Often trainers and decoys will tell you they are working a dog in one drive (take prey drive for example. The dog’s transition from one drive and back again can happen so quickly that they don’t see it. So, they tell you, “I only work this dog in prey.” When in fact, they are working the dog in many or a few different drives and don’t realize it. If they decoy misses (didn’t see) the transition from one drive to another, the decoy and dog can get frustrated when he or she can’t figure out why a dog is not doing what they (the decoy) wants.

Knowing and being able to “read” and “transition” from drive to drive in milliseconds is the difference between a good decoy and a great decoy.

Sorry, I got long winded there! The dog will tell you (thru their behavior) what drive they are most comfortable in and then you can go from there, teaching them how to work and be comfortable in other drives.

Safe training,
Chris Fraize
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Postby msvette2u » February 9th, 2006, 1:30 am

I wish I lived closer. Our youngest GSD has a lot of drive (ball crazy type-and sooo serious about his "guard" job) and I think would have been a great law dog. I'd love to have him evaluated!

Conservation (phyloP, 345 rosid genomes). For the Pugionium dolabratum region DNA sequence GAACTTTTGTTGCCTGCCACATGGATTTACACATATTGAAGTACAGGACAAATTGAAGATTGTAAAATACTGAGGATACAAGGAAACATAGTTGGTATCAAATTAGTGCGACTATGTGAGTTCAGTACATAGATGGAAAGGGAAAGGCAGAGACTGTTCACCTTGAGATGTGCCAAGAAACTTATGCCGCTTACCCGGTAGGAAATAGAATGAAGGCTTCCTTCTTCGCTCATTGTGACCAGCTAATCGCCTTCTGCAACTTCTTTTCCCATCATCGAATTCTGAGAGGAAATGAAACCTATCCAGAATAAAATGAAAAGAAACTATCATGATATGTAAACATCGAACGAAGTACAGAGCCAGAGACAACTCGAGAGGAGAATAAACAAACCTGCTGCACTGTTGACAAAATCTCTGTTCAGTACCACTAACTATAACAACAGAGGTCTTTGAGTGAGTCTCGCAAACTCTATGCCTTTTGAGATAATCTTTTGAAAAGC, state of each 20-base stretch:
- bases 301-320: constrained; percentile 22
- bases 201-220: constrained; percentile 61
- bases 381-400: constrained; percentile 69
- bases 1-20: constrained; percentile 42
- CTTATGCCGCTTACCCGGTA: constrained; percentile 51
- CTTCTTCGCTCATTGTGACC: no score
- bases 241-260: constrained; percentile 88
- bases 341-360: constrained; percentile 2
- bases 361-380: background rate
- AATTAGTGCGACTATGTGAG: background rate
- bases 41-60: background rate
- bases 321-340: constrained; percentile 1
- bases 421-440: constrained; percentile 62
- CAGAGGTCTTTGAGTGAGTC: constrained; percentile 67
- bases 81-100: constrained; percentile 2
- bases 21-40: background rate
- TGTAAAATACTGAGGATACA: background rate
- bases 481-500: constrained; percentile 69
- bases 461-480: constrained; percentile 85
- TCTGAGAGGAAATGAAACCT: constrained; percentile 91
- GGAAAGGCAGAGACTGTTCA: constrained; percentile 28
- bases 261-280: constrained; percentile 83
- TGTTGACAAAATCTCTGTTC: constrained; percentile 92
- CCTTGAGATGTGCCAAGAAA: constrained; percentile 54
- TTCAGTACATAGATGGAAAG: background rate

The only true wisdom is in knowing you know nothing.
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Postby DemoDick » February 9th, 2006, 11:45 am

Personally, I try to build a dog as to eliminate defensive behavior. I don't really like seeing dogs in defense on the training field. I prefer an offensive fight drive dog to a defensive one.

Defensive dogs are generally not as clear headed and safe as fight drive dogs. Unfortunately, a lot of people interpret heavy defensiveness as "seriousness" and end up creating avoidance by applying too much pressure because they can't read what they are seeing. Too much defensiveness can lead to fear aggression.

When I watch Chris' dog Rumble work, I see a very offensive dog, which I like very much. I want the dog to really enjoy what he is doing. Not to say that he can't enjoy his work and be serious; I consider prey the MOST serious drive as it is a drive of hunting and killing.

Just my opinions. Feel free to disagree.

Demo Dick
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Postby Pitcrew » February 11th, 2006, 11:18 pm

Hey guys, I must say... these are probably some of the best explanations I have read regarding bitework.
I completely agree with Chris and Dick.
I have competed in some schutzhund and bitework and I unfortunately find it rare to find trainers who understand the drive as clearly as they appear to.
I would love to see your dogs work someday.
If I can make it to your event I would love to have Vega evaluated and hear your opinions.
"Pedigree indicates what the animal should be;
Conformation indicates what the animal appears to be;
But, Performance indicates what the animal actually is."
- author unknown